Dr. H. Jones to Fleetwood lord deputy of Ireland.
Vol. xxxiv. p. 681.
I Made bold by the last post (in coll. Sankeye's pacquet) to trouble your lordship with
some passages of intelligence heere; in pursuance whereof this now inclosed (since then
come to my hand) is also presented. The former was from Conaught; this is from
Ulster, into which province it is necessary now to have some inspection.
By another also from the queene's county I have it now given, that some of the Irish
forces in Flaunders are drawen out to be speedily sent as a forelorne into Munster, under the
command of coll. Murtagh O'Brien, and that another party is to land in Scotland (if it
be possible) at the same time. This was lately declared by bishop O'Dwyer (mentioned
in my former) unto a priest his confident, and by that priest privatly spoken, where I
found it. The letter giveing this inteligence I delivered to lord Henry, together with
a copie of the inclosed, from whom although I doubt not but your lordship will have all,
yet I conceived it my duty to give this accompt to your lordship also. That generall fast
amongst the Irish, mentioned in my last, appeareth now to have beene continued from
September untill now, and ordered to be observed on wednesdays, fridayes, and saturdayes
weekely, with more than ordinary abstinence, those being dayes, whereof (they supposed)
little notice would be taken: the end of that fast is, that the nation may be delevered
(as they say) from the tirany and misery under which they now are. Mr. Thomas (who
was sometimes lieutenant generall of the horse to generall Preston in Lemster, and is now
in Flaunders) hath lately written to his wife in Ireland, that e're long he would visit her,
which runnes on the accompt before mentioned. The goode Lord watch over his people
for goode, and disappoint the evill of wicked men intended to us, and fill you with his
spirit, by whom you may be guided in all your waies to his glorie. To whose grace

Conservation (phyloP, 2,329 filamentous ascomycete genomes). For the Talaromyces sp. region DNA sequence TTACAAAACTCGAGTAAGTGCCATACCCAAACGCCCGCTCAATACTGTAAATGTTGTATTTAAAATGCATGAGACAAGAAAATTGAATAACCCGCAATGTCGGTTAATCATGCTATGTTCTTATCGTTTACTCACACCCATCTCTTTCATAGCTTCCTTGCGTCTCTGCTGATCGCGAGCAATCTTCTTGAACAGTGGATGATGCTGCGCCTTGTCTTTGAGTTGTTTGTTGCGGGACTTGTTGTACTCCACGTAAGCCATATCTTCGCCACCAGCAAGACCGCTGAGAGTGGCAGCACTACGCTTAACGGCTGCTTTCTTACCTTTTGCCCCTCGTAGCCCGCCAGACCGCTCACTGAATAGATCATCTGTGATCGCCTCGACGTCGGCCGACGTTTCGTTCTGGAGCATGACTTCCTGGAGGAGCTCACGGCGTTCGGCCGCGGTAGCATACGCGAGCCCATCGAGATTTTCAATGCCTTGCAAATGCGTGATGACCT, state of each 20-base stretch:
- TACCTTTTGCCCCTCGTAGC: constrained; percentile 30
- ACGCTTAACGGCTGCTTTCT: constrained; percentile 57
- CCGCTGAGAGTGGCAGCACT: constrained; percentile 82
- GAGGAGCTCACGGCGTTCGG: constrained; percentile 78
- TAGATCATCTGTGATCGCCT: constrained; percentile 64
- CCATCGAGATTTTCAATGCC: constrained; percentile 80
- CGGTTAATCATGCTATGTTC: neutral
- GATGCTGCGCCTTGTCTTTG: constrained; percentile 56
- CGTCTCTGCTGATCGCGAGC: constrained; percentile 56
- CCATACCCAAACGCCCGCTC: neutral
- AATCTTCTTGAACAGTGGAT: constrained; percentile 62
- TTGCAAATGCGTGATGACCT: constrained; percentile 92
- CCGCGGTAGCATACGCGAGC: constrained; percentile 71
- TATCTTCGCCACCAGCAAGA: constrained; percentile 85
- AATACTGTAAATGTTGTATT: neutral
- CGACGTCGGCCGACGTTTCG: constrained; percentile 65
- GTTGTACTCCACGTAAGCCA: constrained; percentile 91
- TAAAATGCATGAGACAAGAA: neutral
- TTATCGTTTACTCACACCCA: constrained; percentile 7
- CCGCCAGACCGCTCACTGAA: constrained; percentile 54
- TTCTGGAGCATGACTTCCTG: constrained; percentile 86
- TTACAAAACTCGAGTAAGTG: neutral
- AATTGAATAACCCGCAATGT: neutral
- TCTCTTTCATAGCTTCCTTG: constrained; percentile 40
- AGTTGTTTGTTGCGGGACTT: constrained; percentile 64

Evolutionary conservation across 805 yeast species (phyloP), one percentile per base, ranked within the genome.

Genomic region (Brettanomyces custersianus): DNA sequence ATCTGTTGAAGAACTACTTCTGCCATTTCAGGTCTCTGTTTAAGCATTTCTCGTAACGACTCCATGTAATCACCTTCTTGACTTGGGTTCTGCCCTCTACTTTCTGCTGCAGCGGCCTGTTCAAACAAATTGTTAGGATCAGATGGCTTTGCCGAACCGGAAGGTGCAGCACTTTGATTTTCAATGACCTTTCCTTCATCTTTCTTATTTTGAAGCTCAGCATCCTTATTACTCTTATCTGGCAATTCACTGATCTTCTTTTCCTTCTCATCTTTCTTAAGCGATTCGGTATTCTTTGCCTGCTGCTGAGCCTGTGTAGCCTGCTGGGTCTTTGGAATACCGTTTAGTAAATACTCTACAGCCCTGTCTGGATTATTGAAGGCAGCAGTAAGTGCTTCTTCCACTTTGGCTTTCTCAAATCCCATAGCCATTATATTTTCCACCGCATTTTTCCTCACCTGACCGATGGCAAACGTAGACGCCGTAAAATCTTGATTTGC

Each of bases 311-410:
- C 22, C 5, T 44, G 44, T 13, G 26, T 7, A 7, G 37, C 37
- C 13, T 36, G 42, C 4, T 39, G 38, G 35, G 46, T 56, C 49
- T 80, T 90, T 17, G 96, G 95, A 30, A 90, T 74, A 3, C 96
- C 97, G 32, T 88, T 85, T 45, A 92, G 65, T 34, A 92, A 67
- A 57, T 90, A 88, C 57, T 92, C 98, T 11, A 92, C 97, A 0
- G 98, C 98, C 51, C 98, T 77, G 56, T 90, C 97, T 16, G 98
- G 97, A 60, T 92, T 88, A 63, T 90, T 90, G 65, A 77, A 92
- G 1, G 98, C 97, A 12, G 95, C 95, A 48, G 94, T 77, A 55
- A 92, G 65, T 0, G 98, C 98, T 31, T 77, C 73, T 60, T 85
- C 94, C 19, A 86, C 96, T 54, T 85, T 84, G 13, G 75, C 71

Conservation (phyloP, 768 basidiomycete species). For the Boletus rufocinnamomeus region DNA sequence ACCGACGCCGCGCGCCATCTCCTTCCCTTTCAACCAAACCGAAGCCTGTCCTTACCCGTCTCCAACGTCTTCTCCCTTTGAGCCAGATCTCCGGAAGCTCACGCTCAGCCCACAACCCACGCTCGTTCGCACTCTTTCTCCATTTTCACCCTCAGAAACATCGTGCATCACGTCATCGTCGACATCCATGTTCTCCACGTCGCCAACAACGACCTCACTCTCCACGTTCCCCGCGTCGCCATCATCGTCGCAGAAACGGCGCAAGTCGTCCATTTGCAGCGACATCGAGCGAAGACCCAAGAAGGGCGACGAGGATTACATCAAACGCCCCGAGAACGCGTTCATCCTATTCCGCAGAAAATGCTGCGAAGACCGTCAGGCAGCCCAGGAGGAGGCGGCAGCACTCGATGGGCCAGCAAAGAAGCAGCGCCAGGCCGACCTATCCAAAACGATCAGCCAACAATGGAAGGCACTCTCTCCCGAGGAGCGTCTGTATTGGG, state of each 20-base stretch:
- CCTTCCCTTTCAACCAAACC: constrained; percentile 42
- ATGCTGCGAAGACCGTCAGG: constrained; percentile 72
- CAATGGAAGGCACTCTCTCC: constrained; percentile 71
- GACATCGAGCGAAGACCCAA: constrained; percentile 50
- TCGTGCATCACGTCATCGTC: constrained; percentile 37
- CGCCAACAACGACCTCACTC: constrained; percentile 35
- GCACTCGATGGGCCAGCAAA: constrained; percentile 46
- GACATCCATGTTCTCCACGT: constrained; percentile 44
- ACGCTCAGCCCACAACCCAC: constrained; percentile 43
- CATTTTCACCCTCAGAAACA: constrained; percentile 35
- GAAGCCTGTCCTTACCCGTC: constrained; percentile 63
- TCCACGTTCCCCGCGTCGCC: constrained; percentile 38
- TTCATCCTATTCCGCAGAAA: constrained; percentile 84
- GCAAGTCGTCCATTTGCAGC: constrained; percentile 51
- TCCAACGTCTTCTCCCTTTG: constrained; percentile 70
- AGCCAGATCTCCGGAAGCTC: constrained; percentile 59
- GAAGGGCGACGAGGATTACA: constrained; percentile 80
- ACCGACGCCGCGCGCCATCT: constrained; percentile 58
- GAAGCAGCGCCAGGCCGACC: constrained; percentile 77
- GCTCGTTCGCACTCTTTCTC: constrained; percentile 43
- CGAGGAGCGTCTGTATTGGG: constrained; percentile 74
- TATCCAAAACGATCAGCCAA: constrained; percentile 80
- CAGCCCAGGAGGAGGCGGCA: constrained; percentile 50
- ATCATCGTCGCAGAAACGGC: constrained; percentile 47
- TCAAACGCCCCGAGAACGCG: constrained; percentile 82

I recomend you, and rest,
Dublin, January 30, 1655.
Your lordship's moste humble and faithfull servant,
H. Cromwell to secretary Thurloe.
Vol. xxxiv. p. 671.
Blessed be God, affaires heer continue in a peaceable quiett posture, and our freinds
findeing, that their clamouroseness hath not hade that success they hoped for, begin
to be more quiett and silent then formerly. Allen and Vernon appeare little abroade, and
are verry angry at Sankey's compliance, whome I'll trust as farre as I cane see hime; but I
thinke there may be good use made of hime, and therefore shall keep my old correspondency and familiaritie with him.
I perceive by some intelligence I have mett with, that the Irish are bigg with expectation from somethinge abroade; their priests have been verry active to prepare the people for new attempts. They give out, that their is a considerable number of officers to
be sent out of Flanders, such as weer formerly of this nation; but I suppose you have better intelligence frome those partes. This inclosed will let you see what our intelligence
is heer: how true it is, I can't tell; but however it will putt us uppon carefullness and
watchfullness. I doe intend to take advantage from their non-transplantinge to seize uppon and secure the most considerable, active, and dangerous persons resideinge within the
provinces of Munster, Leinster, and Ulster, whoe may legally be disposed of as you please
to forreign service or otherwise. I have taken what care possible may bee for the discoveringe any shipps, that shall bringe ammunition and armes, and hope to prevent their
designe therein. Wee have not one shipp of force uppon the western coast. Wee have
writte to the admiralty aboute it, but have had noe returne. It weer good we had 2 or 3
shipps of countenance constantly to attend those parts. Coll. Cooper is this morninge
gone to his charge; wee have given hime information of the moste dangerous persons
there, and have given him directions to disarme them, and secure their persons if he see
cause. Questionless their hath bin something a breweing there, which I have not only
from the intelligence sent from my lord Broghill, but allsoe from some I have mett with
heer. Wee shall use our uttmost to prevent any breakings forthe either frome Scots or
Irish. It would be a great security, as allsoe an advantage to your interest, to have Gallway (which is the strongest towne in the 3 nations) well planted with English. At present there are not six familyes in it, and the houses decay dayly. If you could treate
with some honest able merchants of London to undertake it uppon good and sase tearmes,
though you gave them the houses freely, it would be much for your profitt and safety.
I have endeavoured, as much as in me lyes, to procure the collections for the poore
protestants of Piedmont, judgeing it not only to bee charity, but duty to relieve those
poore distressed creatures. There hath bin 1100 l. which was gathered frome the people,
returned by bill already. I shall make what improvement I can of it further.
The souldiers have been in such a necessitous condition, that we could not as yet lay